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District stewards want to see the Lahaina Watershed Flood Control Project completed

By Staff | Aug 22, 2019

The Lahaina Watershed Flood Control Project was designed to span from Lahainaluna Road to a drainage outlet at Waianukole, two-thirds-of-a-mile south of Puamana Park, through about 10,000 feet of grass-lined channel, four sediment basins, one debris basin on Kaua‘ula Stream and one outlet basin near Lahainaluna Road.

LAHAINA – Flooding in Lahaina is on the average a once-in-every-five-year occurrence, with the resulting annual damages totaling an estimated $700,000. Since 1879, there have been 26 major floods.

The heaviest downpour was experienced in the Kahoma Watershed in 1960, with 21.7 inches of torrential rains flooding 30 businesses and homes. Front Street and Honoapiilani Highway were overtopped. In today’s terms, the financial hit was between five and ten million dollars.

According to the Soil and Water Conservation District website, the next 100-year storm could be devastating. It is projected that damages would potentially impact 197 residences, 35 condominiums, 157 businesses, two parks, two schools and the main roads.

West Maui and its lawmakers should pay attention – the Lahaina Watershed Flood Control Project was never completed.

It’s had an on-again, off-again history since it was first proposed to the USDA Natural Resources Conservation Service by the West Maui Soil and Water Conservation District (WMSWCD) in 1981.

Luckily, we have a group of volunteer WMSWCD stewards to protect us, including James J. Nobriga, chairman; Daniel Pomaika’i Kaniaupio-Crozier, vice chair; Kimo Falconer, treasurer; Ian Swezey, secretary; Kainoa Casco, director; and associate directors Dave Minami, Wes Nohara and Daniel Ornellas.

They are charged to see this vital, two-mile flood diversion system completed, as it channels flood waters southwesterly from Lahainaluna Road to Waianukole, two-thirds-of-a-mile south of Puamana Park, through about 10,000 feet of grass-lined channel, four sediment basins, one debris basin on Kaua’ula Stream and one outlet basin near Lahainaluna Road.

Over the years, however, its course has been anything but straight, wavering its way past different channelizations and environment assessments. The current design was approved as pictured when the project broke ground late 2009.

“The Lahaina Watershed Flood Control Project included five phases: 1, 2B, 3A, 3B, and 4/5. Phase 1, a Diversion Channel, was installed in 2011. Phase 2B, also a Diversion Channel, was installed in 2013. Phase 3A, Hokiokio Place, was installed in 2014. The design of Phase 3B, a Debris Basin, was completed in 2014. Phase 4/5 was not completed,” advised Susan Kubo, Natural Resources Conservation Services spokesperson.

The costs of the early stages were shared by the federal government and the county.

Unfortunately, construction came to a grinding halt when funding was pulled. The debris basin at the intersection of Kaua’ula Stream was designed but never built along with Phase 4/5, and it’s been sitting on the shelf ever since.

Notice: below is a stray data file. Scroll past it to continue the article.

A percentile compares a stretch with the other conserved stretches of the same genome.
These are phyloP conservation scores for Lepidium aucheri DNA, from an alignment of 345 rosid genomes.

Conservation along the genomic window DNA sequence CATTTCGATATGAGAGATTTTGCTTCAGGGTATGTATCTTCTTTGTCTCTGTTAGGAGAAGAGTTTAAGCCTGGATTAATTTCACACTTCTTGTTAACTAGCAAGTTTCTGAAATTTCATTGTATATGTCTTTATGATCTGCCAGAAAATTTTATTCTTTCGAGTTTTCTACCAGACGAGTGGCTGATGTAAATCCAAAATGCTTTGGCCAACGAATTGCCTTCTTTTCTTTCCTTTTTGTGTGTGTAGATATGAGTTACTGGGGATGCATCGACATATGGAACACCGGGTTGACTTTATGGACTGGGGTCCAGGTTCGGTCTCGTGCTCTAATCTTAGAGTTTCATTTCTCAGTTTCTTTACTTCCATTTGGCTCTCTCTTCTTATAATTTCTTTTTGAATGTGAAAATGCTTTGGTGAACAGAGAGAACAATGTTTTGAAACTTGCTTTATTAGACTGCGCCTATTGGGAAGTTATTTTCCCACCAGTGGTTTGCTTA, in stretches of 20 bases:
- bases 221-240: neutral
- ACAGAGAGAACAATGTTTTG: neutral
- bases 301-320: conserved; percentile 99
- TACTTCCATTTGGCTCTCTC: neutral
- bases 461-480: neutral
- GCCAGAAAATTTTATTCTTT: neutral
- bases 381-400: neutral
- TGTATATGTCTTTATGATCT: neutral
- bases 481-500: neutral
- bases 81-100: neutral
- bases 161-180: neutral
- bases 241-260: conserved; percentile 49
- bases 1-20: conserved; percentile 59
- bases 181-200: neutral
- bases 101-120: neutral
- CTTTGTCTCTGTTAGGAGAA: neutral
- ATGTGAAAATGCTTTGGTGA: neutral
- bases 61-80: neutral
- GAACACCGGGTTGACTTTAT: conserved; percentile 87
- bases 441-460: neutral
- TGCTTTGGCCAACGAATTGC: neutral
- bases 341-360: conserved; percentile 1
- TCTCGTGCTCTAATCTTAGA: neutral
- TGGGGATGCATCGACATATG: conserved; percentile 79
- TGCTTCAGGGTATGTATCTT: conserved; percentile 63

“In the meantime,” Kubo added, “times have changed; environmentally, things can never stand still.”

“The Commission on Water Resource Management (CWRM) says if you guys build this sediment basin, it’s going to disrupt the water flowing from mauka to makai,” Falconer worried.

“We’re trying to get this thing built. In the meantime, we’ve had floods in town; we’ve had homes damaged. All of that stuff happens, because we don’t have a system in place to move the waters where it can properly drain. Then on top of that, they built the Lahaina Bypass (south). Now the bypass is exacerbating the problem.

“Before you had the sheet flow going through cane fields. We had rain diversions circulating it into 100-year storm small streambeds and what not; but now it’s going to be coming out of all these culverts (under the bypass). Just big water coming out. When it happens again, we’re not going to have control,” he reasoned.

“Potentially, we have to change the design (of the project),” Falconer continued, “which would trigger another EIS, another EA, another million dollars here. Anytime you change something like the bank of a big sediment basin, it’s gonna trigger further studies. We’ve been down this road at least twice if not three times already in the last 35 years.”

According to Kubo, dollars are currently available.

“In 2017, after several years of no appropriations, NRCS received funding in the Watershed and Flood Prevention Operation Program. As a result, NRCS is reviewing watershed projects that have remaining measures for implementation, to see if they can be moved forward towards design and construction. Because in some cases environmental compliance documents and designs for projects were done many years ago, it is necessary to reaffirm the feasibility and viability of the projects,” she said.

Nobriga is positive .

“The district (WMSWCD) and its co-sponsors are diligently working on trying to obtain the required funding to complete this project. We’re doing it conjunction with the NRCS and County of Maui.”